The paper by Covassin and her team also raises safety concerns over the supplementation of melatonin by an increasing number of adults in the U.S. The researchers found that these estimates may raise safety concerns, especially given that the actual content of melatonin in marketed supplements may be up to five times higher than the labeled content and that evidence supporting melatonin use for sleep disturbances is weak.

Sonaty recommended some alternative drugs to melatonin for people concerned about potential side-effects, as well as lifestyle changes one can make that avoid drugs entirely. 

“Some people think magnesium glycinate can be helpful,” Sonaty said. “The idea is that it's a little bit easier on your digestive tract and stuff like that. I think even more than supplementation, just making sure that you are nourishing your body the way that you need to throughout the day — so eating consistent meals, consistent snacks and getting well balanced meals.”

Another way to improve one's melatonin production naturally may be through reduced phone usage. In a 2015 study on adolescents and college students, researchers at the Rensselaer Polytechnic Institute found that the use of a self-luminous device — such as a phone or tablet — for one to two hours reduced natural melatonin levels in the subjects by 23 to 38 percent.

In an effort to limit her melatonin supplement usage, rising fourth-year Engineering student Bethany Iudica found other routines that aided her sleep.

“Melatonin alone didn't solve my sleeping issues, especially when I started college — although it has been a major player,” Iudica said in an email to The Cavalier Daily. “My improved sleep schedule can be [attributed] to relaxing nighttime activities before bed, melatonin, anxiety meds and staying off of screens at least an hour before bed.”

While it may be ideal to avoid melatonin supplements entirely, melatonin is sometimes helpful for conditions other than sleep. Sonaty explained that it could be a combination of dietary and societal factors fueling this upward trend in melatonin use, but believes researchers should be concerned about what else might be driving the rise in melatonin supplement usage in adults. 

“I think that we should be concerned about the reason behind it,” Sonaty said. “Is it increased depression, anxiety? Is it increased screen time? Is it decreased active time? Is it increased consumption of high sugar, high fat foods, which kind of drives that extended energy in our brains?”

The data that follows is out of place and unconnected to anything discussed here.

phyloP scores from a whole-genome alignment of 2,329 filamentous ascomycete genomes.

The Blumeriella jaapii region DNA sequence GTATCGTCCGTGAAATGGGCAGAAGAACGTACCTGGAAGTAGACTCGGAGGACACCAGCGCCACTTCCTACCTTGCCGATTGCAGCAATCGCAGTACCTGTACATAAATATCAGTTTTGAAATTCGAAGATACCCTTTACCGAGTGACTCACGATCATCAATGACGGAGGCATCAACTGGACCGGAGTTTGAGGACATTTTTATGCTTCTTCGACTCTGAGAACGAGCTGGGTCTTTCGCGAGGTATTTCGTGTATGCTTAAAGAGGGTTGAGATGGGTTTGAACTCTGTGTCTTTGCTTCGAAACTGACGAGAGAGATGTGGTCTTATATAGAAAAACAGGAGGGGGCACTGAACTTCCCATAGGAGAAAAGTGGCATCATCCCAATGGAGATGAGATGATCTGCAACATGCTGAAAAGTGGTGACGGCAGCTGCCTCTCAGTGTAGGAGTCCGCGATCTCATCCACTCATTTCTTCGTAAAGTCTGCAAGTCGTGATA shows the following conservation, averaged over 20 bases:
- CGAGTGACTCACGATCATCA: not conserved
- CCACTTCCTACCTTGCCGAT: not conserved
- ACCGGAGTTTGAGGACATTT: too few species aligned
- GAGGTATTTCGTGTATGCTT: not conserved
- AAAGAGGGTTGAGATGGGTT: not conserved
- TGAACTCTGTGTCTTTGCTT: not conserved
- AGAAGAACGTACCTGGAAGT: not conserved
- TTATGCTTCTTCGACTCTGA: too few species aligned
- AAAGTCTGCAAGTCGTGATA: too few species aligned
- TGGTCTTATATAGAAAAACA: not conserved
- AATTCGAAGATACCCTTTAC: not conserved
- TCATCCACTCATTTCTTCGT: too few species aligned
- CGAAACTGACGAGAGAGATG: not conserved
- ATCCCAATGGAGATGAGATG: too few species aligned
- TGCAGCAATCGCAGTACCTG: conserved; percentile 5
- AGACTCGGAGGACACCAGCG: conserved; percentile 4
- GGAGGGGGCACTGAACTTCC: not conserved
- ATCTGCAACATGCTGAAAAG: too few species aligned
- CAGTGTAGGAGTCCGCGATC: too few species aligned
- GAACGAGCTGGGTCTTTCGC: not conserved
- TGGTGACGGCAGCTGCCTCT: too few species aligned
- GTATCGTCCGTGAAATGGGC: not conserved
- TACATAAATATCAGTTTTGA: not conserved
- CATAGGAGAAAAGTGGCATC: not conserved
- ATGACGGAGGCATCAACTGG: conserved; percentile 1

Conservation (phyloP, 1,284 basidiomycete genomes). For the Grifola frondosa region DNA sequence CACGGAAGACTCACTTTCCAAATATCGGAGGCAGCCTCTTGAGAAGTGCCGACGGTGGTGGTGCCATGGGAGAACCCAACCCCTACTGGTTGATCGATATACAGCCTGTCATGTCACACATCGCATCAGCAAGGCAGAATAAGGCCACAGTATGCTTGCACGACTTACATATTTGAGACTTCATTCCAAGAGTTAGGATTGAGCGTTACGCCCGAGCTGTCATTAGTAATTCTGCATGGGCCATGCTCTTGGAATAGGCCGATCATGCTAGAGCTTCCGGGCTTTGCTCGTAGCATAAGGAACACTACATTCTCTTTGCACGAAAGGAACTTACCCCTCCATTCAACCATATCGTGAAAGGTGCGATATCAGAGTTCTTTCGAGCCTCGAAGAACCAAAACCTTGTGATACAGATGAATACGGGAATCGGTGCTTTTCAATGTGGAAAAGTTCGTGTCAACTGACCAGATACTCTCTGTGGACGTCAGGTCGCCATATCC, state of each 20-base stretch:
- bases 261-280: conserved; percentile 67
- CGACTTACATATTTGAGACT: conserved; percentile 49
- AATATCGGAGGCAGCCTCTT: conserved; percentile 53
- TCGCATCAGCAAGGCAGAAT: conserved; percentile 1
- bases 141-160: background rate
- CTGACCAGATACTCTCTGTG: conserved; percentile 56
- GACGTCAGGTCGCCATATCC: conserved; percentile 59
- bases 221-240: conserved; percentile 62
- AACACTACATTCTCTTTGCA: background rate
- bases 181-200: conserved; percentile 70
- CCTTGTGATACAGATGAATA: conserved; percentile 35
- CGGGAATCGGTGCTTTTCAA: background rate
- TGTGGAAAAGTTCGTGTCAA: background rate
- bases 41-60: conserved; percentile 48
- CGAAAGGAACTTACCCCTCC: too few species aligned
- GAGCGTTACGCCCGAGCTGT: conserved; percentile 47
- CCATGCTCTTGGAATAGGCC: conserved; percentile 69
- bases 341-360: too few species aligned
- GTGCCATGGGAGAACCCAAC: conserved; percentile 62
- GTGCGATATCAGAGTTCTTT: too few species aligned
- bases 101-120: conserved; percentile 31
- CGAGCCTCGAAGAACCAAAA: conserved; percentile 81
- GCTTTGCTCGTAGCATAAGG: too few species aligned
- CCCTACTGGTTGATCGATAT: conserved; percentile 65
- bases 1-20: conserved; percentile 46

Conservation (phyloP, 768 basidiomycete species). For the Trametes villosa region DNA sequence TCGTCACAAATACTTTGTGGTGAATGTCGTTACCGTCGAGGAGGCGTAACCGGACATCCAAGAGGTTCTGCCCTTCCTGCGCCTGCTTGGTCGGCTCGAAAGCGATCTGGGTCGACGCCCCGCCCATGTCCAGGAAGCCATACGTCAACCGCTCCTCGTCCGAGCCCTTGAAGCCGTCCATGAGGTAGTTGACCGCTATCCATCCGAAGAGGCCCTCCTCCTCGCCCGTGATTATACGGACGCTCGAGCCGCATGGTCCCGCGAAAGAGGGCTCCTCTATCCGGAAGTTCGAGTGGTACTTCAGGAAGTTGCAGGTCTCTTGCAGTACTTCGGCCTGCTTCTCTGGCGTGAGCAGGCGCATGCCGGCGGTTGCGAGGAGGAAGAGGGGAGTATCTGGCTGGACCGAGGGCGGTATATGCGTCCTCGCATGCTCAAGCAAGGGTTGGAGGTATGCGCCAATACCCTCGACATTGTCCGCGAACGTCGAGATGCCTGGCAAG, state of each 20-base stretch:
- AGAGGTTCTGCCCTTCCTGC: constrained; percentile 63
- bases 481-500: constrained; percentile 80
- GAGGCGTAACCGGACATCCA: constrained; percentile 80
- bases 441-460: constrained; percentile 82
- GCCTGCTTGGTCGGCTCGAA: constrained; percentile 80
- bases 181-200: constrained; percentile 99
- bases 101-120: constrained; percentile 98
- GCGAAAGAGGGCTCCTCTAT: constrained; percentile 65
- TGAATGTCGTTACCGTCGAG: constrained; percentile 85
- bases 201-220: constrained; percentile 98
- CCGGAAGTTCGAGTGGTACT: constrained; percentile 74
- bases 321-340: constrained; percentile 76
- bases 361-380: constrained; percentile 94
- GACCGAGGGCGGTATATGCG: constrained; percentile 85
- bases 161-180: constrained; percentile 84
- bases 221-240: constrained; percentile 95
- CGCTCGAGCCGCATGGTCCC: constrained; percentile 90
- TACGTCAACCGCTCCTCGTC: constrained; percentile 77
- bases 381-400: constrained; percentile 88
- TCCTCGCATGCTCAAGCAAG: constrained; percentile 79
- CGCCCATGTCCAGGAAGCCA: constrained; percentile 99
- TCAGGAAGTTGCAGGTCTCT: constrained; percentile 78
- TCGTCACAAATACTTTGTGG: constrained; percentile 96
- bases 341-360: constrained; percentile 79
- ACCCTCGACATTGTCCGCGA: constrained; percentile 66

In addition, scientific literature on melatonin supplements has mixed results on the effectiveness of aiding in sleep and anxiety. 

Melatonin may help with certain conditions, such as jet lag, delayed sleep-wake phase disorder, some sleep disorders in children and anxiety before and after surgery, per the National Center for Complementary and Integrative Health. However, with regards to insomnia, the results are mixed. The NCCIH reports that there is not enough strong evidence on the effectiveness or safety of melatonin supplementation for chronic insomnia to recommend its use, and instead, recommends the use of cognitive behavioral therapy as an initial treatment for insomnia.

Similarly, the National Institute for Occupational Safety and Health reports mixed findings on the effectiveness of melatonin supplements. It warns that melatonin supplements are not approved by the Food and Drug Administration, stating that more research is needed in this area. 

“Clinical trials on the effectiveness of melatonin for treating disordered sleep have yielded mixed results,” Patrizio said. “A 2020 review of meta-analyses concluded that melatonin results in small but statistically significant improvements in time to sleep onset and total sleep time, but whether these findings lead to improved patient outcomes remains unclear.”

While melatonin supplement use has increased in adults, research indicates that further research is needed before definitive conclusions can be made about its overall effectiveness and potential health risks.